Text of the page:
Period lengthening, exhibited by structures when subjected to strong ground motions, constitutes an implicit proxy of structural inelasticity and associated damage. However, the reliable prediction of the inelastic period is tedious and a multi-parametric task, which is related to both epistemic and aleatory uncertainty. Along these lines, the objective of this paper is to investigate and quantify the elongated fundamental period of reinforced concrete structures using inelastic response spectra defined on the basis of the period shift ratio (T<inf>in</inf>/T<inf>el</inf>). Nonlinear oscillators of varying yield strength (expressed by the force reduction factor, R<inf>y</inf>), post-yield stiffness (a<inf>y</inf>) and hysteretic laws are examined for a large number of strong motions. Constant-strength, inelastic spectra in terms of T<inf>in</inf>/T<inf>el</inf> are calculated to assess the extent of period elongation for various levels of structural inelasticity. Moreover, the influence that structural characteristics (R<inf>y</inf>, a<inf>y</inf> and degrading level) and strong-motion parameters (epicentral distance, frequency content and duration) exert on period lengthening are studied. Determined by regression analyses of the data obtained, simplified equations are proposed for period lengthening as a function of R<inf>y</inf> and T<inf>el</inf>. These equations may be used in the framework of the earthquake record selection and scaling.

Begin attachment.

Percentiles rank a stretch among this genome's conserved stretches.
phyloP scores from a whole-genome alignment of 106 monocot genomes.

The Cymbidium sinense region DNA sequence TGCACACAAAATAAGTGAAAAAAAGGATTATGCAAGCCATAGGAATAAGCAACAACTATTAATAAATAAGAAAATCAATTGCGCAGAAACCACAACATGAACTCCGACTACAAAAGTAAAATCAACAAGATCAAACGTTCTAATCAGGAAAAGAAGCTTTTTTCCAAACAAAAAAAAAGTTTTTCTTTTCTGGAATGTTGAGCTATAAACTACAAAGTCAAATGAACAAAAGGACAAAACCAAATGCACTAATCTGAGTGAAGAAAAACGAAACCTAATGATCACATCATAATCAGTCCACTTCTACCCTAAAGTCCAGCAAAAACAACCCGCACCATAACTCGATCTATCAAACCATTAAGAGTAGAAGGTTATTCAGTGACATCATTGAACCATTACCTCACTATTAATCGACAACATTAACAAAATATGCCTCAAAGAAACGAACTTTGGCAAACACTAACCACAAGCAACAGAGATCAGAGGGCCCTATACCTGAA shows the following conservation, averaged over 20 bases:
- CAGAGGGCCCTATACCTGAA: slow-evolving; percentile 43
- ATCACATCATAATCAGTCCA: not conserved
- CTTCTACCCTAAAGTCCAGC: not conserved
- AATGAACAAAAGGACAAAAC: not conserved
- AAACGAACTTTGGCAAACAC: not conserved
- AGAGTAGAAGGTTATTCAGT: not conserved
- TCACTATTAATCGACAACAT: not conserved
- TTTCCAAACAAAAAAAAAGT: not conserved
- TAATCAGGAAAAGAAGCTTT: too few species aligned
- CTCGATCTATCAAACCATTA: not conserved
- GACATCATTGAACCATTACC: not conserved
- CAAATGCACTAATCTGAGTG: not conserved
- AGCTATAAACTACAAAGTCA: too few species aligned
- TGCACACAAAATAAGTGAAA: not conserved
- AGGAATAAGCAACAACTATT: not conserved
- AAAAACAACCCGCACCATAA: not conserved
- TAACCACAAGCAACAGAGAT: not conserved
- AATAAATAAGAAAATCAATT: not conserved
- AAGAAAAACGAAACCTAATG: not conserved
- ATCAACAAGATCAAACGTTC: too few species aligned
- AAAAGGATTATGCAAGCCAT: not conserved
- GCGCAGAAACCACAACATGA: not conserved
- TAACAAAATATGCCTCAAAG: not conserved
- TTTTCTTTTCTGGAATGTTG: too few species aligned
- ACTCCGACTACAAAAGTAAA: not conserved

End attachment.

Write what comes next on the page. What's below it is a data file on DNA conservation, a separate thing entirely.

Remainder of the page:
- Earthquake strong ground motions
- Force reduction factor
- Inelastic spectra
- Nonlinear response history analyses
- Period elongation